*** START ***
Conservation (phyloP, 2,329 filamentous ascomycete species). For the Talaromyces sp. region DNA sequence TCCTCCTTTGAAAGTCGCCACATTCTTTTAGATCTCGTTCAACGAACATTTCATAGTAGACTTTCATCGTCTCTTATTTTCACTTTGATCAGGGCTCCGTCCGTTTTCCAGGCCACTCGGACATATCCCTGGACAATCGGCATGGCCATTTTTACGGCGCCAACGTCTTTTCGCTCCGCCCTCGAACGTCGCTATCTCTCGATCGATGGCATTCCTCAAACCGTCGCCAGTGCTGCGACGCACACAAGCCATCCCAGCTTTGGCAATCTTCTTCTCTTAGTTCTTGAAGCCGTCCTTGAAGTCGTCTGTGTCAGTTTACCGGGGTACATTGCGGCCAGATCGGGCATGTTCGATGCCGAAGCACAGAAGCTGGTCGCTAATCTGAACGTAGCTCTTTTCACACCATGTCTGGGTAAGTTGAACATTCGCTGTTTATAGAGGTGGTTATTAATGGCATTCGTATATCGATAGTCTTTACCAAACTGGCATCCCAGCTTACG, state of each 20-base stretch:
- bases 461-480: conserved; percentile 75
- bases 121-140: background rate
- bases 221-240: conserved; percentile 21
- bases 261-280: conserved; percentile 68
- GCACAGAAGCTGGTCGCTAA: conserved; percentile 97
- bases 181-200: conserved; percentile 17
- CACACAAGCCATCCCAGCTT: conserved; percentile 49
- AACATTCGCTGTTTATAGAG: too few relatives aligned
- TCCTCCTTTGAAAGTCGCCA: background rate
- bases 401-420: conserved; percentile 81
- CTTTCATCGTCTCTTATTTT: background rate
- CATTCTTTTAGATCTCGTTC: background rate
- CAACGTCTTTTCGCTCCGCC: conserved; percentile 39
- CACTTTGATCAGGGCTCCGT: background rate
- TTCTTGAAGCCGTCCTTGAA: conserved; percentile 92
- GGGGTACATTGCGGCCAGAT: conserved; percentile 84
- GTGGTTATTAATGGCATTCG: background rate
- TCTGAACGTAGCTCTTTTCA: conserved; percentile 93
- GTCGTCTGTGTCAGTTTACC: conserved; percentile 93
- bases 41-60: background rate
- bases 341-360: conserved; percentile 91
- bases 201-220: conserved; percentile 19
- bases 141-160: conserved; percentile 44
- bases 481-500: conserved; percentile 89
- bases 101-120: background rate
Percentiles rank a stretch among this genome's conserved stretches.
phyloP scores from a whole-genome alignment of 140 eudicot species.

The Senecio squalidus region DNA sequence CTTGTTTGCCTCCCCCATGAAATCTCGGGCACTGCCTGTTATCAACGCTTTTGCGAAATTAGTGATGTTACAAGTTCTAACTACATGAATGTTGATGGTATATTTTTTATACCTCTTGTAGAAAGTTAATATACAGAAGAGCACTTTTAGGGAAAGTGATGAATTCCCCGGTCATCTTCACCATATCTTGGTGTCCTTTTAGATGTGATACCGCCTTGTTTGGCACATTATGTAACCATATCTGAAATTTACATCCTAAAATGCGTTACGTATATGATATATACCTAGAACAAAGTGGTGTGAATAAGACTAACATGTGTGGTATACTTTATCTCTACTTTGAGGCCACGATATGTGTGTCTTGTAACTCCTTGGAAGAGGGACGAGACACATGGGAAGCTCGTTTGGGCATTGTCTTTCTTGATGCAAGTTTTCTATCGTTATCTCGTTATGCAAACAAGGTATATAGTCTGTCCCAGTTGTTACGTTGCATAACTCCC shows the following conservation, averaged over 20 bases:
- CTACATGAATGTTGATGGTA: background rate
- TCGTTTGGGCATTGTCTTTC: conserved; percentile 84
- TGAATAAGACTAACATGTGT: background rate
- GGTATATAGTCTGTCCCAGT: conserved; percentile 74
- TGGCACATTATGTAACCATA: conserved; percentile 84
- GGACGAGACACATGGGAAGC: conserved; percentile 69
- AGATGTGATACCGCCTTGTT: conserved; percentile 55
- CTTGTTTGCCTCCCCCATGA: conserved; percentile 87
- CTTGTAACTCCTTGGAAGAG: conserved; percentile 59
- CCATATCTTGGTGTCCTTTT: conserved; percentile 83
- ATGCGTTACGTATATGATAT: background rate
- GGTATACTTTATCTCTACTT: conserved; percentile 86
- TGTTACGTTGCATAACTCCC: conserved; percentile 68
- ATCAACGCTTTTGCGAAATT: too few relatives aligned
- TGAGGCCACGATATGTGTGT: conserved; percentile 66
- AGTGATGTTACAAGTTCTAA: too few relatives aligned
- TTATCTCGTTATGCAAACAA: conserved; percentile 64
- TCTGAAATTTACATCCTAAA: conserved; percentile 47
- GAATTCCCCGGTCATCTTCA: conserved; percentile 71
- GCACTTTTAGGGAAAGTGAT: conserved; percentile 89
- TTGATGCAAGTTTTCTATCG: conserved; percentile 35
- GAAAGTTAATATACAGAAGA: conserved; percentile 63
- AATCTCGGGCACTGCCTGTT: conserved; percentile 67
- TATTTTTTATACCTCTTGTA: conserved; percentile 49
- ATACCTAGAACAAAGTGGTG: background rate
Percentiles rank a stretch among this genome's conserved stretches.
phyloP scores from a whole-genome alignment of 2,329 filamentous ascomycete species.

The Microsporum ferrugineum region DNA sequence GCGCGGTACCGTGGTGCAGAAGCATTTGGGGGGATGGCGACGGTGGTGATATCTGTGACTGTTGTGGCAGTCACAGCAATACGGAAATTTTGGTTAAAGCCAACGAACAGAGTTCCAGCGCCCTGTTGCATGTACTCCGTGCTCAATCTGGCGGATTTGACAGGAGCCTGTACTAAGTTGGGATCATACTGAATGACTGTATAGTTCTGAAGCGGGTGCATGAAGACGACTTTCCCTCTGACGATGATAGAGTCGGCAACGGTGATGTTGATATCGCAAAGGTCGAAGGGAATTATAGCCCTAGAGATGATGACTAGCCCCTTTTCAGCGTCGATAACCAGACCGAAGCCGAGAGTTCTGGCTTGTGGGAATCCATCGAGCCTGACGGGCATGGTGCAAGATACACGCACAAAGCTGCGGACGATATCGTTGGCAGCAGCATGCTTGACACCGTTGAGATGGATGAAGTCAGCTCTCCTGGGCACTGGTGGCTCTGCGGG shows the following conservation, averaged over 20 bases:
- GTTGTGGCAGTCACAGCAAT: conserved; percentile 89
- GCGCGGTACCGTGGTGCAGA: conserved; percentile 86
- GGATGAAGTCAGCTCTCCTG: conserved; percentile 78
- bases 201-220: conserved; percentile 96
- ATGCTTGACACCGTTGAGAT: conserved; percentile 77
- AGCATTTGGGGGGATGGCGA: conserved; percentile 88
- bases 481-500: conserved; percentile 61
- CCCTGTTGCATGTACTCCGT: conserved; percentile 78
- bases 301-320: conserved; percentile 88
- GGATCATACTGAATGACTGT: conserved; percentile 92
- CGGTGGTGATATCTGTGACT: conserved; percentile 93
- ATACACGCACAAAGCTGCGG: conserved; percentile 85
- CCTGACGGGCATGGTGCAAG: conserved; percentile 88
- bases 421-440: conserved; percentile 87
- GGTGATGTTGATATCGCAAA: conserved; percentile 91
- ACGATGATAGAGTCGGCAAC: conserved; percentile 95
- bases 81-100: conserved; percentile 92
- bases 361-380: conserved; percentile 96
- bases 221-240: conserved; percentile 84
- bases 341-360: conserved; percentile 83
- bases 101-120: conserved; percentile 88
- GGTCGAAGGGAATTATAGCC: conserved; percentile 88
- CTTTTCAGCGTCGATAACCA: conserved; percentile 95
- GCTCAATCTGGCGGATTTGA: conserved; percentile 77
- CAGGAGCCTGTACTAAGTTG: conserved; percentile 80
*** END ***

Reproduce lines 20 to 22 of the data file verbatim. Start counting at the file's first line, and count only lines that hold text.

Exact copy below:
- GTCGTCTGTGTCAGTTTACC: conserved; percentile 93
- bases 41-60: background rate
- bases 341-360: conserved; percentile 91